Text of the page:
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TROPICAL STORM ISAIAS MOVING NORTHWARD ALONG THE EASTERN SEABOARD This product covers Southeast New York, Northeast New Jersey, and Southern Connecticut **TROPICAL STORM ISAIAS MOVING NORTHWARD ALONG THE EASTERN SEABOARD** NEW INFORMATION --------------- * CHANGES TO WATCHES AND WARNINGS: - The Tropical Storm Watch has been upgraded to a Tropical Storm Warning for Northern Fairfield, Northern Middlesex, Northern New Haven, Northern New London, Northern Westchester, Orange, Putnam, Rockland, and Western Passaic * CURRENT WATCHES AND WARNINGS: - A Tropical Storm Warning is in effect for Bronx, Eastern Bergen, Eastern Essex, Eastern Passaic, Eastern Union, Hudson, Kings (Brooklyn), New York (Manhattan), Northeastern Suffolk, Northern Fairfield, Northern Middlesex, Northern Nassau, Northern New Haven, Northern New London, Northern Queens, Northern Westchester, Northwestern Suffolk, Orange, Putnam, Richmond (Staten Island), Rockland, Southeastern Suffolk, Southern Fairfield, Southern Middlesex, Southern Nassau, Southern New Haven, Southern New London, Southern Queens, Southern Westchester, Southwestern Suffolk, Western Bergen, Western Essex, Western Passaic, and Western Union * STORM INFORMATION: - About 770 miles south-southwest of New York City NY or about 850 miles southwest of Montauk Point NY - 30.7N 80.1W - Storm Intensity 70 mph - Movement North or 360 degrees at 13 mph SITUATION OVERVIEW ------------------ Tropical Storm Isaias, located off the north Florida coast, will continue to move to the north this morning, turning north-northeast this afternoon along the southeast coast. Isaias will continue moving northeast tonight over Eastern North Carolina. Isaias will slowly weaken as it accelerates northeast on Tuesday, likely moving over our area Tuesday afternoon and evening. There is still some timing and intensity uncertainty with this storm. However, confidence continues to increase with respect to the magnitude of local hazards and impacts. The main threats with this system involve heavy rainfall, strong winds, minor to moderate coastal flooding, along with high surf and dangerous rip currents. Locally heavy rain is expected with a widespread 2 to 4 inches, with localized amounts up to 6 inches possible. The heaviest rain is most likely to occur across New York City, Northeast New Jersey and the Lower Hudson Valley early Tuesday morning through Tuesday evening, and eastern sections Tuesday afternoon into Tuesday night. The strongest winds are likely to occur across Long Island, southern Westchester and southern Connecticut, and the New York City and New Jersey Metro areas. Dangerous marine conditions are likely across all of the coastal waters Tuesday and Tuesday night. High surf and dangerous rip currents are expected along the ocean beaches Monday through Wednesday. The effects from Tropical Storm Isaias are expected to diminish quickly from southwest to northeast across the area Tuesday night. POTENTIAL IMPACTS ----------------- * FLOODING RAIN: Prepare for life-threatening rainfall flooding having possible extensive impacts across northeast New Jersey, New York City, and the Lower Hudson Valley. Potential impacts include: - Major rainfall flooding may prompt many evacuations and rescues. - Rivers and streams may rapidly overflow their banks in multiple places. Small streams, creeks, canals, and ditches may become dangerous rivers. Flood control systems and barriers may become stressed. - In hilly terrain, destructive runoff may run quickly down valleys, and increase susceptibility to rockslides and mudslides. - Flood waters can enter many structures within multiple communities, some structures becoming uninhabitable or washed away. Many places where flood waters may cover escape routes. Streets and parking lots become rivers of moving water with underpasses submerged. Driving conditions become dangerous. Many road and bridge closures with some weakened or washed out. * WIND: Prepare for dangerous wind having possible significant impacts across Southeast New York, Northeast New Jersey, and Southern Connecticut. Potential impacts include: - Some damage to roofing and siding materials, along with damage to porches, awnings, carports, and sheds. A few buildings experiencing window, door, and garage door failures. Mobile homes damaged, especially if unanchored. Unsecured lightweight objects become dangerous projectiles. - Several large trees snapped or uprooted, but with greater numbers in places where trees are shallow rooted. Several fences and roadway signs blown over. - Some roads impassable from large debris, and more within urban or heavily wooded places. A few bridges, causeways, and access routes impassable. - Scattered power and communications outages, but more prevalent in areas with above ground lines. * SURGE: Prepare for locally hazardous surge having possible limited impacts across shoreline communities. Potential impacts in this area include: - Localized inundation with storm surge flooding mainly along immediate shorelines and in low lying spots, or in areas farther inland near where higher surge waters move ashore. - Sections of near shore roads and parking lots become overspread with surge water. Driving conditions dangerous in places where surge water covers the road. - Moderate beach erosion. Heavy surf also breaching dunes, mainly in usually vulnerable locations. Strong and frequent rip currents. - Minor to locally moderate damage to marinas, docks, boardwalks, and piers. A few small craft broken away from moorings. * TORNADOES: Prepare for a tornado event having possible limited impacts across Southeast New York, Northeast New Jersey, and Southern Connecticut. Potential impacts include: - The occurrence of isolated tornadoes can hinder the execution of emergency plans during tropical events. - A few places may experience tornado damage, along with power and communications disruptions. - Locations could realize roofs peeled off buildings, chimneys toppled, mobile homes pushed off foundations or overturned, large tree tops and branches snapped off, shallow rooted trees knocked over, moving vehicles blown off roads, and small boats pulled from moorings.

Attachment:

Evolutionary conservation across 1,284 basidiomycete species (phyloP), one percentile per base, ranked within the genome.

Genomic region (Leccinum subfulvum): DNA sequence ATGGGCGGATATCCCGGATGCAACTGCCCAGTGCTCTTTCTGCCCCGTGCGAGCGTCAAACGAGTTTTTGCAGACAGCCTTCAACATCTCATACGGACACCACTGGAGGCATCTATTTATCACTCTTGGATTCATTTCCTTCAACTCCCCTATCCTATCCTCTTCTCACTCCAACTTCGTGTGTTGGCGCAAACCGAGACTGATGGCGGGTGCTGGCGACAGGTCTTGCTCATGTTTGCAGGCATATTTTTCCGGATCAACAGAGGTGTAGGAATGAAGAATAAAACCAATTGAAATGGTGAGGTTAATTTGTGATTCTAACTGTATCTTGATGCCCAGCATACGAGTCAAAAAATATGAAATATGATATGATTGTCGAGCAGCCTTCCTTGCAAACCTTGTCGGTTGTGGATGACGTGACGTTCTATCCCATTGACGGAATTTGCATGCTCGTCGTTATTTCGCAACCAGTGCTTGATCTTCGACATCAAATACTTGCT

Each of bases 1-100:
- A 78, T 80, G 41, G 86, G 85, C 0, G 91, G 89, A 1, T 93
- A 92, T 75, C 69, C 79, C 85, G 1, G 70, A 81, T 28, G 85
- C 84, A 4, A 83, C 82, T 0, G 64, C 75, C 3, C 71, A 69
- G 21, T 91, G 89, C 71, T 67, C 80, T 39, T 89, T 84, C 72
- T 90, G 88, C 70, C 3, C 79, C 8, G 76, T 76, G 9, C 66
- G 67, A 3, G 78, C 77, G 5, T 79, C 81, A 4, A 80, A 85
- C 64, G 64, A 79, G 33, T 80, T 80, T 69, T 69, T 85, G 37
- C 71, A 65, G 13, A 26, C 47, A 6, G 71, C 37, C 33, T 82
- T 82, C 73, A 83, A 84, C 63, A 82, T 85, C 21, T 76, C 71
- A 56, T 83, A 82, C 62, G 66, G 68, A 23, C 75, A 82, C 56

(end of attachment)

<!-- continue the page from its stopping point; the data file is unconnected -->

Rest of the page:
Schumer, Gillibrand, Blumenthal, Murphy Announce $3.9 Million in Federal Funding to Protect Long Island Sound